Perceptions of corruption in Qatar have soared as it prepares to host the football World Cup in 2022, according to an influential index.
Corruption perceptions in the Middle East rose more than any other region in the face of instability and crackdowns on freedom, according to non-governmental monitor, Transparency International.
The Middle East has seen war and instability rise since the Arab Spring of 2011. Syria has, unsurprisingly, fallen down the rankings as its civil war continues, but more stable countries such as Kuwait and Bahrain have also seen corruption perceptions increase.
Meanwhile Qatar has been tainted by association with high-profile scandals around the awarding of the football World Cup by FIFA, the world football governing body. Allegations of bribery and favours plagued the bid, while working conditions on sites have also been heavily criticised.
“The FIFA scandals, the investigations into the decision to host the World Cup in 2022 in Qatar and reports of human rights abuses for migrant workers have clearly affected the perception of the country,” said Jose Ugaz, chair of Transparency International.
The least corrupt countries in the world are dominated by Europe, with 13 of the top 20. Denmark and New Zealand came joint top, while the UK was unchanged in 10th, above the United States in 18th.
Other notable countries are Italy and China, both of which fail to reach an index score of 50.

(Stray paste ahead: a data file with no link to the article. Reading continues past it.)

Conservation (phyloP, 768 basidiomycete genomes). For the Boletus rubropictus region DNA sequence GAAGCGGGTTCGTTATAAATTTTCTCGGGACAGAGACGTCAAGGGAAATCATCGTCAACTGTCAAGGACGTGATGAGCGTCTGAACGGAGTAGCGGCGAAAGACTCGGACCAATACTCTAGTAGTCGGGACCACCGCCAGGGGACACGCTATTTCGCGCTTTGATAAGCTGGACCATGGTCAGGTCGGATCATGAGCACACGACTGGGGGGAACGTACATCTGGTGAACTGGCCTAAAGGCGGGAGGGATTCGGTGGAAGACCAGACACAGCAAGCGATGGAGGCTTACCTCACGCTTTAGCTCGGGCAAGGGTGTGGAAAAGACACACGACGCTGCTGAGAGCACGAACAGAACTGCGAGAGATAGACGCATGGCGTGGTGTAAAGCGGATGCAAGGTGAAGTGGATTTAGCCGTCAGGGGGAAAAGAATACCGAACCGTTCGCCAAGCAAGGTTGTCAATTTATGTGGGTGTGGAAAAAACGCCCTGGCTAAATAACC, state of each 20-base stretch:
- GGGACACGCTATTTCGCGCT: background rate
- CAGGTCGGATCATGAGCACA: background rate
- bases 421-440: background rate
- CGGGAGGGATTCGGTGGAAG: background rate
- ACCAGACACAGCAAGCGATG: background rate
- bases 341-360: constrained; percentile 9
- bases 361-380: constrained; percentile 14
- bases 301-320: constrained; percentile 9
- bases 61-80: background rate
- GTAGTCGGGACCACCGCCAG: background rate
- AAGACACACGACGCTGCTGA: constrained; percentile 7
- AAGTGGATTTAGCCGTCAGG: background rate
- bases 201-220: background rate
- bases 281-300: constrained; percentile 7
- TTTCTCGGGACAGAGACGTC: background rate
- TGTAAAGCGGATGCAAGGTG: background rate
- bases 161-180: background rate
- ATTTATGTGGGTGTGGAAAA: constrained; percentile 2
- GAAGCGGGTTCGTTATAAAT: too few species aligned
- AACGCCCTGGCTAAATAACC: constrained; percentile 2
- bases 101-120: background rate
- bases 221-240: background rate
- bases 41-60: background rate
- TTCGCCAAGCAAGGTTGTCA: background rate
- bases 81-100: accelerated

Somalia, South Sudan and North Korea are the most corrupt countries in the world, as war-torn nations and authoritarian regimes languish at the bottom of the table.
Somalia has come bottom of the index in every year since 2007, when no data was available. Similarly, the pariah state of North Korea has been in the bottom three since 2011, when data was first gathered.
Transparency International also said populism is not the answer to corruption in countries such as Hungary and Turkey.
Turkey has moved further down the ranking over the past few years in tandem with President Recep Tayyip Erdogan’s moves to remove limits on his power, while Hungary’s Viktor Orban has explicitly attacked liberal values.
“In countries with populist or autocratic leaders, we often see democracies in decline and a disturbing pattern of attempts to crack down on civil society, limit press freedom, and weaken the independence of the judiciary,” said Ugaz.
“Only where there is freedom of expression, transparency in all political processes and strong democratic institutions, can civil society and the media hold those in power to account and corruption be fought successfully.”